Search - Faith No More - Live at Brixton Academy You Fat B**tards on DVD


Faith No More - Live at Brixton Academy You Fat B**tards
Faith No More - Live at Brixton Academy You Fat Btards
Actors: Mike Bordin, Roddy Bottum, Billy Gould, Jim Martin, Mike Patton
Director: John Booth
Genres: Music Video & Concerts
NR     2006     1hr 0min

Live at the Brixton Academy, London-You Fat B**tards was filmed at the peak of their career in 1990 and captures Faith No More for the true fan. Mike Patton antics abound, the musicianship is extraordinary, and the concert...  more »

     
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Movie Details

Actors: Mike Bordin, Roddy Bottum, Billy Gould, Jim Martin, Mike Patton
Director: John Booth
Creator: Jessica Barford
Genres: Music Video & Concerts
Sub-Genres: Pop, Rock & Roll
Studio: Warner Strat. Mkt.
Format: DVD - Color
DVD Release Date: 05/23/2006
Original Release Date: 09/18/1990
Theatrical Release Date: 09/18/1990
Release Year: 2006
Run Time: 1hr 0min
Screens: Color
Number of Discs: 2
SwapaDVD Credits: 2
Total Copies: 0
Members Wishing: 6
MPAA Rating: NR (Not Rated)
Languages: English

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Movie Reviews

Complete FNM on ONE DVD..... have faith again!
WilM. | Republics of TX & Guatemala | 04/29/2006
(5 out of 5 stars)

"The prodcut description says it all to any FNM fan.

The infamous Live @ Brixton Academy concert, recorded at thei rcreative and commercial peak right off the The Real Thing era, plus the complete video anthology.

Both releases had been previously available on VHS only, and hard to get for years. Now, on one DVD, for your viewing pleasure.

A great oportunity to catch rare videos from the band's beginnings, and obscure gems like Easy, We Care a Lot and A Small Victory.

Of course, the most popular gems like Epic, From Out of Nowhere and Midlife Crisis are here."
Good to see a DVD transfer at last
Struwwelpeter | Southampton, UK | 07/21/2006
(5 out of 5 stars)

"I think that five stars speaks for itself - these are excellent videos that belong on the shelf of any respectable Faith No More fan, or Mike Patton fan, or music fan in general. I would agree with other reviewers that "You Fat Bastards" suffers from being recorded before A) the band had written a lot of their best material, and B) Mike Patton had honed his voice to his far bolder, more listenable, less-nasal style. The show's nostalgia factor to an old-school fan like myself, however, redeems it. Plus it has to be said that an awful lot of the songs performed are catchy, inventive, and still very enjoyable even after all this time. "Who Cares A Lot?" - itself being a 1998 reissue of the "Angel Dust"-era compilation "Video Croissant" with some "King For A Day, Fool For A Lifetime" and "Album Of The Year" videos tacked on - really makes this double feature worth buying. The singles for which videos were made might not fully represent just how wide-ranging Faith No More's style could be, most of them being primarily rock songs, but tracks like the crooner ballad "Easy", the mellow jazz track "Evidence", the ambient trip-hoppy "Stripsearch" and the old school rock-rap number "We Care A Lot" certainly hint at how effortlessly they were able to span genres (to fully appreciate this, their entire discography needs to be heard). The other songs featured are also unique in their own way, each one giving a different spin on how `rock' can be interpreted as a genre. "Everything's Ruined" (the cheapest, daftest and probably funniest clip on the set) saunters between funky, moody, piano-heavy verses and rich, guitar-driven choruses. "Midlife Crisis" offers up intimidating growls over washy synth, punctuated by perfectly orchestrated melodies and possibly the most ridiculously catchy chorus of any song released that decade. "Digging The Grave" lays the foundations for what would later become nu-metal, which many far less capable bands would gain far more undeserved kudos for. As far as record-company compiled anthologies go, it's pretty damn good.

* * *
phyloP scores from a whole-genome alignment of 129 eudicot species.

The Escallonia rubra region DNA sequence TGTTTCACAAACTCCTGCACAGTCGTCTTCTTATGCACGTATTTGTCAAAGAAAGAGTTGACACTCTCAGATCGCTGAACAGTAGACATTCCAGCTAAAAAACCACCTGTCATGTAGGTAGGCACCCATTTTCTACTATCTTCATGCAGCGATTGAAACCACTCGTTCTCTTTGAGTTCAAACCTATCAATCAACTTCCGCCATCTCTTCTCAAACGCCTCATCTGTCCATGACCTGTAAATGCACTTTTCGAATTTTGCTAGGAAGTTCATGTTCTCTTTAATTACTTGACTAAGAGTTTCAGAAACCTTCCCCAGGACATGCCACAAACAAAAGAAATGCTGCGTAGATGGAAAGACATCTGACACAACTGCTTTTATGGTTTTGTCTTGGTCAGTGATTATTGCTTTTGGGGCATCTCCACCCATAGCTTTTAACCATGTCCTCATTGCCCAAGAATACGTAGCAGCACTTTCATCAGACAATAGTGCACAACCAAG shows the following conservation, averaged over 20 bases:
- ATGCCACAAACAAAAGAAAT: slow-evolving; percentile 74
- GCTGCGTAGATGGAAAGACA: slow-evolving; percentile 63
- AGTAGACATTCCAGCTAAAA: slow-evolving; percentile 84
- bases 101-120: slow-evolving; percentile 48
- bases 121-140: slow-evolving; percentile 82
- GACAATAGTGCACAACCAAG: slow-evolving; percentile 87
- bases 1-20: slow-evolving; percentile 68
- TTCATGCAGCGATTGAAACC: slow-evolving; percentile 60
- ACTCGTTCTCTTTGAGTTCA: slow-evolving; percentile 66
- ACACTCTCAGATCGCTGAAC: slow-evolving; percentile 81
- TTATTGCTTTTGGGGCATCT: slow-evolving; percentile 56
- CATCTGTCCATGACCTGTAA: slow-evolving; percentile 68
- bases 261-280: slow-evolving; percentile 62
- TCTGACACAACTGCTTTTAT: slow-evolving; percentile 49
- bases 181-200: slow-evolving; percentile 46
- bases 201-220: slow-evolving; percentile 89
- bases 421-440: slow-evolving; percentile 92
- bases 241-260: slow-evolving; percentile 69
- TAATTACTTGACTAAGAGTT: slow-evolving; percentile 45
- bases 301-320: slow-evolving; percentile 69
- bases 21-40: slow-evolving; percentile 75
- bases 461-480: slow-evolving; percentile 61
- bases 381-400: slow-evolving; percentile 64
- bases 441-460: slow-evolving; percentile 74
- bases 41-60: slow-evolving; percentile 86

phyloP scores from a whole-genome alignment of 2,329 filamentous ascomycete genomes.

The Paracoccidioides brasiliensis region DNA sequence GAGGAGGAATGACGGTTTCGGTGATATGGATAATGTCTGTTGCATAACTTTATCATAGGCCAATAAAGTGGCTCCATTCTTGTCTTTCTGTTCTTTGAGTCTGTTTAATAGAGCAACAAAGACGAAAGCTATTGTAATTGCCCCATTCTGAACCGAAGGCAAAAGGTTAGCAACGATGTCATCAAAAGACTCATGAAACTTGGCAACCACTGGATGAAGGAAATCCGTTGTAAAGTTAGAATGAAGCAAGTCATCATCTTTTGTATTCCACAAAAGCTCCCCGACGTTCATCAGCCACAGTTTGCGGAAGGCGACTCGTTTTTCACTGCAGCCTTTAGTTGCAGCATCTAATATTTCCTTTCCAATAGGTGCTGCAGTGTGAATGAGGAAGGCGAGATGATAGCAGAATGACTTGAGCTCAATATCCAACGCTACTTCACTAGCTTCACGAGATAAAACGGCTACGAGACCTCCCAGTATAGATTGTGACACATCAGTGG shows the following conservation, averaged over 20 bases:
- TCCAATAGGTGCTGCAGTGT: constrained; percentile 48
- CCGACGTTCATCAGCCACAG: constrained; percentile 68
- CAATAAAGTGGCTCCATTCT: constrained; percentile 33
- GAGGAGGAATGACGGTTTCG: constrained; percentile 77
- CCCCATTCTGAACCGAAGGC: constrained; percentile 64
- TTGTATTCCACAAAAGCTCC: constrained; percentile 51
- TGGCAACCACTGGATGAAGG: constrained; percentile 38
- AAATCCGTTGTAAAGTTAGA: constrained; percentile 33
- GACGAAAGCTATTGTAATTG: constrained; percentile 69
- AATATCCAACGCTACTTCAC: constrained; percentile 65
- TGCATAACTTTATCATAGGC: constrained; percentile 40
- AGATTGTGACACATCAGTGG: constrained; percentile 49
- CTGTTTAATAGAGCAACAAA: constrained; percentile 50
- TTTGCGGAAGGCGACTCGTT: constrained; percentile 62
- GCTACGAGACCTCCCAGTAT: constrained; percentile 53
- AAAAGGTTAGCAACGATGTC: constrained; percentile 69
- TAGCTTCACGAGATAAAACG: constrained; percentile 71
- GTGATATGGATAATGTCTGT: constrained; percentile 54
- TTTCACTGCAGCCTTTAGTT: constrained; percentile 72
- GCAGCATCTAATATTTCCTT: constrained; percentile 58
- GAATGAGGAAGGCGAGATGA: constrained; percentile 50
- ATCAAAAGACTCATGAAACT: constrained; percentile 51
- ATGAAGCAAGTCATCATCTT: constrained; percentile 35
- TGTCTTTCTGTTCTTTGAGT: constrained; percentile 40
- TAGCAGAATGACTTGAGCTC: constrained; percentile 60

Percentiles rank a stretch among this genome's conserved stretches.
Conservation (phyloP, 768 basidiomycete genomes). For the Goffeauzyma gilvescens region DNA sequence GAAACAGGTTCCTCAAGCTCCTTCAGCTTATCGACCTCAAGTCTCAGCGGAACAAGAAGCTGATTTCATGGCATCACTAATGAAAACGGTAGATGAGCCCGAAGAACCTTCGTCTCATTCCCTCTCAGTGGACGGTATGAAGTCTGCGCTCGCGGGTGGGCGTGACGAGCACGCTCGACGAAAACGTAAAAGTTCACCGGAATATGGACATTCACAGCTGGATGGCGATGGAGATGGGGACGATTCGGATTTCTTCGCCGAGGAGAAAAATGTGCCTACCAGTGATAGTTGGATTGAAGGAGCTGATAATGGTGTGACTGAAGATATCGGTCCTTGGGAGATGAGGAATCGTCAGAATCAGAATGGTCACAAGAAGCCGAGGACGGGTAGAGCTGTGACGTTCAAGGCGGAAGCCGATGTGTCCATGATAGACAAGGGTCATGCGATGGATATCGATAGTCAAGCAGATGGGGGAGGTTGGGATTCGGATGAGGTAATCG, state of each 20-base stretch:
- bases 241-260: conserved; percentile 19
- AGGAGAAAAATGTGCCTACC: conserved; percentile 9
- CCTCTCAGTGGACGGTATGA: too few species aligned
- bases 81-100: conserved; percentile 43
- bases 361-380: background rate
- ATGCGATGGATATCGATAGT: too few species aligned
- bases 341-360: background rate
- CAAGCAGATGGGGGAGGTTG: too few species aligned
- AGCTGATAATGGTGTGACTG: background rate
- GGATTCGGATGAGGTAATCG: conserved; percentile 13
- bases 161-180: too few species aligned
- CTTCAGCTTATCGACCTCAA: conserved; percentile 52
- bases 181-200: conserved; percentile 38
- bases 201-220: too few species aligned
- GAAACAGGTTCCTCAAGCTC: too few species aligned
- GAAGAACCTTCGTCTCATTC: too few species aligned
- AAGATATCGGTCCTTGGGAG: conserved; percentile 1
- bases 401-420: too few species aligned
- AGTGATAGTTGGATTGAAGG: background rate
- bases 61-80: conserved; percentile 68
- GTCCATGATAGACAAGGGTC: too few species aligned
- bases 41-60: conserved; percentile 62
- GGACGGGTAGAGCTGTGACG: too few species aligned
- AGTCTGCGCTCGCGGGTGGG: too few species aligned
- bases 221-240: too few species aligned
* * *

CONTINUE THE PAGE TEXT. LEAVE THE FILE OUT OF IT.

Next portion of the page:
The videos themselves are mostly very entertaining and amusing, the band rarely opting for the `artsy' angle, except in the cases of "Ashes To Ashes", "Midlife Crisis", "A Small Victory" and "Stripsearch", but these are competently directed and are able to look slick without venturing into pretentious territory. "Last Cup Of Sorrow" stands up to the most repeat viewing, it being a reinterpretation of the Hitchcock classic "Vertigo" which starts off being faithful almost to the shot, deviating from the original more and more as it goes on until we end up with Mike Patton and Bill Gould in drag while Jennifer Jason-Leigh presides as a dominatrix - good wholesome fun.